According to a story in Dawn “When the case first came to prominence in 2013, finding a lawyer to defend Junaid wasn’t an easy job for his father. At this point, director of Human Rights Commission of Pakistan (HRCP), I.A. Rehman, referred him to the late Rashid Rehman — a Multan-based lawyer who was also the HRCP’s organiser in Multan. Mr Hafeez still remembers how Rashid had reviewed the case even before he was approached. “He had studied the case thoroughly, went on campus to find the facts, and was totally prepared.”” However, on May 7, 2014, human rights activist and lawyer Rashid Rehman who took up his case was gunned down.

Subsequently, finding a legal representative proved extremely difficult for Mr. Hafeez’s family.


According to HRCP:


“The transfer of Mr. Hafeez’s case to a new judge when the defence has already tested the prosecution’s account – and the trial is near conclusion – seriously undermines the defendant’s right to a fair trial. A new judge at this stage will fail to understand the nuances of cross-examination because it was conducted before another judge. It will certainly lead to an inordinate delay in the disposal of the case and add to the suffering of the accused. Mr. Hafeez has a legitimate expectation that the judge who heard the case through cross-examination of the prosecution’s witnesses and challenges to its evidence preside over the concluding stages of the trial.”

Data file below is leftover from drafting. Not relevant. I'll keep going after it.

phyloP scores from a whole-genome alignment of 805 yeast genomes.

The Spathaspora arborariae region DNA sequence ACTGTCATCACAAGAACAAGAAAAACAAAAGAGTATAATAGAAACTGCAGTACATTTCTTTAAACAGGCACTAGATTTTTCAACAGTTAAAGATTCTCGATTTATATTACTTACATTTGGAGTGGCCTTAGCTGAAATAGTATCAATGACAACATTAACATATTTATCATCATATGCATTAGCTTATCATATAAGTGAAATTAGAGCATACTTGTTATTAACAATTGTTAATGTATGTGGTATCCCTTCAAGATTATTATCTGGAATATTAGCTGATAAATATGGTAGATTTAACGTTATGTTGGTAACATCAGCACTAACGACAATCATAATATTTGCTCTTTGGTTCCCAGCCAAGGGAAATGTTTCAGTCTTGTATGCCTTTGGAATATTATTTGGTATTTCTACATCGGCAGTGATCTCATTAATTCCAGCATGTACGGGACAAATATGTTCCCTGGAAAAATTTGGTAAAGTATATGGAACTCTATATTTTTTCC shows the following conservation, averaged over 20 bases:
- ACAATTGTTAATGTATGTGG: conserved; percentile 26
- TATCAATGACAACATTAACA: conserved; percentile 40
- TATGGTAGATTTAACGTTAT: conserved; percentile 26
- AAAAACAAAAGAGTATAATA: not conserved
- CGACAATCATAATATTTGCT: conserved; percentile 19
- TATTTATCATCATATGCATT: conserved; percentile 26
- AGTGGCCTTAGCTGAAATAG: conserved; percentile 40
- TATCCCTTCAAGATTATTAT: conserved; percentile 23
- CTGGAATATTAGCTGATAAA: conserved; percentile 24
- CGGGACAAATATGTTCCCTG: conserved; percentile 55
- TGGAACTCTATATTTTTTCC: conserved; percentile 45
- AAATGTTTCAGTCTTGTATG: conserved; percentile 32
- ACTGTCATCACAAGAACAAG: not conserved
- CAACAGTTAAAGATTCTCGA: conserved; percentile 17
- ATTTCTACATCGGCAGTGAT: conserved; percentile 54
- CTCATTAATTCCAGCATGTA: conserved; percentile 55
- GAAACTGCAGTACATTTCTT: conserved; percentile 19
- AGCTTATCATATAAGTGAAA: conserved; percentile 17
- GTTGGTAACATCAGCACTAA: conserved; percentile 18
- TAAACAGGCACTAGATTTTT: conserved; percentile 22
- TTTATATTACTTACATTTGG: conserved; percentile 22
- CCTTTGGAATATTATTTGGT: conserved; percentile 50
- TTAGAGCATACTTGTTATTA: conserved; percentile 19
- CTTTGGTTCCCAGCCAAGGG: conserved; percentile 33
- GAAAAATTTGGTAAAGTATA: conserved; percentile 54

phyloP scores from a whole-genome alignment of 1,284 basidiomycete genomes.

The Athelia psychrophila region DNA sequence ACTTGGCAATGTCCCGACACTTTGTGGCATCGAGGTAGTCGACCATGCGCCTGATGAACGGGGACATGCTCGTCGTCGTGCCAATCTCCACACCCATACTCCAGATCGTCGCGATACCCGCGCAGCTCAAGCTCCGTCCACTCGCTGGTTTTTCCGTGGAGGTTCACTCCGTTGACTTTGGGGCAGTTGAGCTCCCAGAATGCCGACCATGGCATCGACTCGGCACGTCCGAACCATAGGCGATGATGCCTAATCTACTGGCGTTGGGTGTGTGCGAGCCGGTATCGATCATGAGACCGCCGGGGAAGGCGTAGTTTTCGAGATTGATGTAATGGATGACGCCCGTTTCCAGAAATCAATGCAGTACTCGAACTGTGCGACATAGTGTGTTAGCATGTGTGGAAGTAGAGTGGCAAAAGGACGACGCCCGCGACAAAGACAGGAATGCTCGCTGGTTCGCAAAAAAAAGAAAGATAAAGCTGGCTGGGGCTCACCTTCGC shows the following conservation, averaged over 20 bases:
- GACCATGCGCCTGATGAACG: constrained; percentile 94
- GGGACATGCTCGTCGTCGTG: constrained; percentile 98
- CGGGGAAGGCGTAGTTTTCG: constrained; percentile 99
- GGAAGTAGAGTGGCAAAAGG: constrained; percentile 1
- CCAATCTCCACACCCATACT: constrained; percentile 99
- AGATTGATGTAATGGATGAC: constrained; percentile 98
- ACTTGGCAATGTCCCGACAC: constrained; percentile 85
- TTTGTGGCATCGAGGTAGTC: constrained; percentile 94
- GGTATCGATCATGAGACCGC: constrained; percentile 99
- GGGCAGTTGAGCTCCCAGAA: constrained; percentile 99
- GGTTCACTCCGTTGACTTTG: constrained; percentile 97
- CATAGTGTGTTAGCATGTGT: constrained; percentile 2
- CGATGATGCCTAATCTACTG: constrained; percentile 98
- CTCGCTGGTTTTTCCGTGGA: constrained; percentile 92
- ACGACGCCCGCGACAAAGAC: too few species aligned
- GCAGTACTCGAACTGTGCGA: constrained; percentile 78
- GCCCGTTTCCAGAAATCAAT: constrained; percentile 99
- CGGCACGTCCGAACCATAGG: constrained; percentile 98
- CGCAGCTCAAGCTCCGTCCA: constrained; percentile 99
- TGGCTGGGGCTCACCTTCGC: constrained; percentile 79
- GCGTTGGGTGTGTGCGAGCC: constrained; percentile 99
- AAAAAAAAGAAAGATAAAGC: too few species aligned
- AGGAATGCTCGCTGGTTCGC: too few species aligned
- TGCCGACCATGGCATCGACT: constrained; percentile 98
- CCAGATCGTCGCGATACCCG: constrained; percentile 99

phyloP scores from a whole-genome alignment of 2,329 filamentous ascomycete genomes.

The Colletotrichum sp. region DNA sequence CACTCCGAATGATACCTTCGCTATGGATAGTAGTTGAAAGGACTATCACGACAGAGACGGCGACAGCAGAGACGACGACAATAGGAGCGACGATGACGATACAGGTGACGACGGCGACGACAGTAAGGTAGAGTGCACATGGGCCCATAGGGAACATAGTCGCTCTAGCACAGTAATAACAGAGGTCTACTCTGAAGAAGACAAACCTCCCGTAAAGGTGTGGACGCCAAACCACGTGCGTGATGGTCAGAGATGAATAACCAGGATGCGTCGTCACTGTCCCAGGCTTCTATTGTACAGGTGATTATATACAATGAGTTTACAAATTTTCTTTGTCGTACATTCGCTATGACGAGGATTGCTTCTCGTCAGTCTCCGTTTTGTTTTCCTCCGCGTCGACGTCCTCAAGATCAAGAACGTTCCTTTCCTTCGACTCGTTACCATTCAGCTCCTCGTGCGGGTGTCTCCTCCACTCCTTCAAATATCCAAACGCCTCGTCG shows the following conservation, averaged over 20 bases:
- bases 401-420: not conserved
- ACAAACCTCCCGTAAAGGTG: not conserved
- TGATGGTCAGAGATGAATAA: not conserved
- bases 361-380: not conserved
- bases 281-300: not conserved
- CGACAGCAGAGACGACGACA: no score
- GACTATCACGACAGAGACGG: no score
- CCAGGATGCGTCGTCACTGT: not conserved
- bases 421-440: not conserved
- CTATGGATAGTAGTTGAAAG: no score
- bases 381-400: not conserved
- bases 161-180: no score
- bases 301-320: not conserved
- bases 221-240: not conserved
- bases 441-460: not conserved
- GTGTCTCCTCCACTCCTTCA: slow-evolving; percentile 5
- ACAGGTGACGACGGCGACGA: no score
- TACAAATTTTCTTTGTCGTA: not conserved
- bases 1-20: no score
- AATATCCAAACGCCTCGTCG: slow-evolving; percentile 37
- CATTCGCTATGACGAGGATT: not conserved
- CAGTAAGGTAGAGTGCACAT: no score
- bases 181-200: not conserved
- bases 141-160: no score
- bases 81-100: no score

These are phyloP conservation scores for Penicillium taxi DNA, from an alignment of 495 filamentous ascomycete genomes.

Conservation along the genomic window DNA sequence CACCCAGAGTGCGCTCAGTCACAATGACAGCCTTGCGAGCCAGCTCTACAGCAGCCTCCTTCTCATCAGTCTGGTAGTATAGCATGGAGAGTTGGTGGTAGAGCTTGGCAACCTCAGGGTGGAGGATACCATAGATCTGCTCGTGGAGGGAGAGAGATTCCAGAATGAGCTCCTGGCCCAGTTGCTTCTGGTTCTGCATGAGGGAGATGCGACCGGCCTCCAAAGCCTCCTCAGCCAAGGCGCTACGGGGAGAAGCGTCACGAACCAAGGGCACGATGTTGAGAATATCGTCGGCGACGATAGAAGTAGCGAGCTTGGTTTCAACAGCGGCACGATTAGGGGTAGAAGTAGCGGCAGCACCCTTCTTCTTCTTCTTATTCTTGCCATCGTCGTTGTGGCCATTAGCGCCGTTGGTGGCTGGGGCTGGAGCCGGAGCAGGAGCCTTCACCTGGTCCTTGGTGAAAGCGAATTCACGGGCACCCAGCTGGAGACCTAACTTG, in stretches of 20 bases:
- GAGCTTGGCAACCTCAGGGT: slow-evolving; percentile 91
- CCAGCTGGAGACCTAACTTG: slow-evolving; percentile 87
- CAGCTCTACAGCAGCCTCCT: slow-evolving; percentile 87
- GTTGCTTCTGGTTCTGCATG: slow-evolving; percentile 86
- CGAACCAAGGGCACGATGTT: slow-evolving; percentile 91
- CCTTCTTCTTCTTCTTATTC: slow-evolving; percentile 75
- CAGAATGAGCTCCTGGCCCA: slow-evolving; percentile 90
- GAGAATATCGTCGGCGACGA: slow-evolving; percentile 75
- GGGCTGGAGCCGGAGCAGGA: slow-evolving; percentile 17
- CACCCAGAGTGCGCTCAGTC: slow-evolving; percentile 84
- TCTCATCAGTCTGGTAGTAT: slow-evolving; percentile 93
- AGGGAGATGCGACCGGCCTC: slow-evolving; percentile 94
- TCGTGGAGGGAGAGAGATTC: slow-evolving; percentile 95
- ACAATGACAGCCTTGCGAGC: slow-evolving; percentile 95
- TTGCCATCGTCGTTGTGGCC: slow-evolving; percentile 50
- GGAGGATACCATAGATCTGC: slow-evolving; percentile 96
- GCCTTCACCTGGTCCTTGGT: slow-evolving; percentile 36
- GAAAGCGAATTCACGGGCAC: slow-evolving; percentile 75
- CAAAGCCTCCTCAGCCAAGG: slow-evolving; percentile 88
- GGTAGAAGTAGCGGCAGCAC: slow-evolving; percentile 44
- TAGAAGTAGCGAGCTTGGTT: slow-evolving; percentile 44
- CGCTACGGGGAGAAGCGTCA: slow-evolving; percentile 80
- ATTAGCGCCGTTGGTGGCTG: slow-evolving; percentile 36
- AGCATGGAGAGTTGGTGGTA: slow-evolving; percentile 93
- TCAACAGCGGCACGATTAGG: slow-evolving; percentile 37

Further, “the situation is made worse by the fact that Mr. Hafeez has been detained in solitary confinement since May 2014 in a high security prison in Multan. Jail authorities claim this is so because he faces a threat to his life even inside the prison. Furthermore, Mr. Hafeez’s lawyer has been denied an opportunity to meet him in private in prison. Mr. Hafeez’s right to a fair hearing within a reasonable time, an essential component of the right to a fair trial, is enshrined in article 10A of the Constitution of Pakistan and laid down in international human rights instruments. HRCP therefore condemns the transfer of Mr. Hafeez’s case, in the strongest possible terms, and reiterates that Pakistan’s national and international human rights obligations do not support such vehement and uncalled for disregard of the human rights of any of its citizens.”

The Pashtun Long March

The murder of a young Pashtun shopkeeper, Naqeebullah Mehsud, in a fake police encounter on January 13 in the financial heart of Pakistan, Karachi, has led to what is being referred to as the Pashtun Long March: Since February 4 thousands of Pashtun activists have gathered outside the press club in Islamabad chanting the slogan of Azadi (Freedom) and highlighting human rights violations against their community.


Pashtuns from Waziristan started the march on January 26 and were joined by 10,000 fellow Pashtuns from Khyber Pakhtunkhwa and Baluchistan. According to a report in Gandhara RFERL “In a series of emotional speeches, speaker after speaker ran through their grievances and called on the government to act. “Naqeebullah Mehsud was not the first Pashtun killed unlawfully in this country. A lot of our blood has been spilled,” protest organizer Manzoor Ahmad Pashteen thundered from the top of a metal shipping container used as a makeshift stage. “However, our patience has now run out after this killing.” Pashteen, an activist who has spent years lobbying to draw attention to the plight of his Mehsud tribe, is among the campaigners determined not to leave Islamabad until their demands are met.”